Somewhat similar to the discussion kicked off by Jason Pontin in Technology Review, this collection of viewpoints pulled together by Anna Lewis of ValoBox for The Bookseller‘s digital blog FutureBook puts the case for HTML5 over the app/device.
“. . . HTML5 has laid down a new marker in browser standards. Not only does it enable offline capability through caching of content, it also lets you create websites that feel like native apps. The browser is certainly becoming a very different beast. So, does this mean publishers should rethink their approach to the browser, and see it as a way to deliver content, not just discover it?”
How the answers to this question play out affects the evolution of the book. Bookmark the concept if not this web page.
Other books in browsers covered include 24symbols, Padify and the Internet Archive. Follow these up on Lewis’s FutureBook posting. Offline, commentators have suggested Amazon’s Cloud Reader and Firefox’s EPUB Reader as well.
Also a three-part series of postings by Bill McCoy, Director of the International Digital Publishing Forum (IDPF), has begun at Tools of Change today (20120816). The first in the series articulates a key point about the book as content,
“. . . over time there will continue to be an increasing ability to conveniently publish directly to the cloud, as well as increasing acceptance by end users of cloud-based consumption. Perhaps someday the idea of a “file” will even become obsolete. But, at a minimum for many years to come – and possibly forever – it seems obvious that there will continue to be a significant role for reified content objects [italics added], particularly portable documents.”
Books On Books will add links to the second and third of McCoy’s postings by as they occur. The concept of the book as a reified content object (techy as the phrase may be) has its bibliographic and critical forerunners (in the work of McKerrow, Benjamin, Barthes, Ong and others) and its contemporaries (in the work of Illich, Hayles, Michael Joyce and others).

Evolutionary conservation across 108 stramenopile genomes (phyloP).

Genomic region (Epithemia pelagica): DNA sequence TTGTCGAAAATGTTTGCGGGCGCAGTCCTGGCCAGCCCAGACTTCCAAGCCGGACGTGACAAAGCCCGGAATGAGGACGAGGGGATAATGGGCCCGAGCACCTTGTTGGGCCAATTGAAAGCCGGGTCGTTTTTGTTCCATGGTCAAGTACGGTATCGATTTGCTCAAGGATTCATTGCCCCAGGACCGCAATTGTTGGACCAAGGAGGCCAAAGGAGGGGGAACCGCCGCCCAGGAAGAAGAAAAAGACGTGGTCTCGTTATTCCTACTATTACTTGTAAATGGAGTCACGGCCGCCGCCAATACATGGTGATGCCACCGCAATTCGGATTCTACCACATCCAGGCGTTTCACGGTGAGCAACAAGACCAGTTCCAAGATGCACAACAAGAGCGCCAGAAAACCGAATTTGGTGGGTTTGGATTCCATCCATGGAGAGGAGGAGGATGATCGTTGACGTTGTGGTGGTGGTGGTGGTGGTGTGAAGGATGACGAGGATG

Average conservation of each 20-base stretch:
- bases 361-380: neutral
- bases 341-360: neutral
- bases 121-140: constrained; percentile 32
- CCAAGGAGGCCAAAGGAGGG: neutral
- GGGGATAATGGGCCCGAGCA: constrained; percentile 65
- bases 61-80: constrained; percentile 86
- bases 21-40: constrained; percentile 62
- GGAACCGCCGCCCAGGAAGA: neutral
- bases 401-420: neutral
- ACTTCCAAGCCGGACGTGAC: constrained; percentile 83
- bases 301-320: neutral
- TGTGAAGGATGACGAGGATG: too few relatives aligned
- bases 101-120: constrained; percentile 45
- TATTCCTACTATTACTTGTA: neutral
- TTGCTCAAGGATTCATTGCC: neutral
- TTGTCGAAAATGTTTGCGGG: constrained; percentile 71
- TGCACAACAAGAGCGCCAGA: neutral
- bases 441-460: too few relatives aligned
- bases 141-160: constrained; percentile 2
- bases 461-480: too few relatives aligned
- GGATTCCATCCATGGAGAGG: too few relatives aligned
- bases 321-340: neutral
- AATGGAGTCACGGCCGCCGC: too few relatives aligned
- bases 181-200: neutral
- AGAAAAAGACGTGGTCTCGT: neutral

On its surface, the debate in which HTML5, EPUB 3, iOS apps, the ebook, the cloud are swimming seems to be a competition of technical approaches and tools. Beneath its surface, however, stirs something vital to the future of the book.
Updated bookmark begins here (20120817) . . .
Before Bill McCoy’s next posting (see above for the first), Jeremy Greenfield at Digital Book World (DBW) usefully flagged a timely collection of postings supporting “the cloud trumps the future” perspective on ebooks: Hachette’s return on its investment in the cloud, the State Department backing off its Kindle deal in order to research other options (cloud-based being the implication), the major textbook publishers’ adaptation to Virtual Learning Systems and MOOCs (massive open online courses), etc.
The “cloud” view, however, recalls an apt caution Michael Joyce made in his Adam Helms lecture in Stockholm in 2001:
Digital culture reels and swaggers like a drunken plowman who dreams of taking flight, relieved of mortal weight and presence. . . . an old dream, perhaps the oldest of human culture . . . . Much is made of how the digital escapes fixedness, . . . from electrons hurtling along copper corridors, upward to switched registers of transient values, and ultimately to brilliant phosphor letterforms which disappear like fireflies in a billion recurring twilights of a nanosecond’s duration.
However we situate ourselves in place and time alike. Cyberspace is not exempt from the mortal and moral geometry wherein we place our hope and find out future.
This from one of the pioneers of the ebook. What is ironic here and now is that Joyce made these comments while comparing ebooks to print books, yet today they are equally applicable when comparing ebooks in ereaders to ebooks in the cloud. As the ebook in the ereader stands with the printed book as a “reified content object,” the cloud gathers.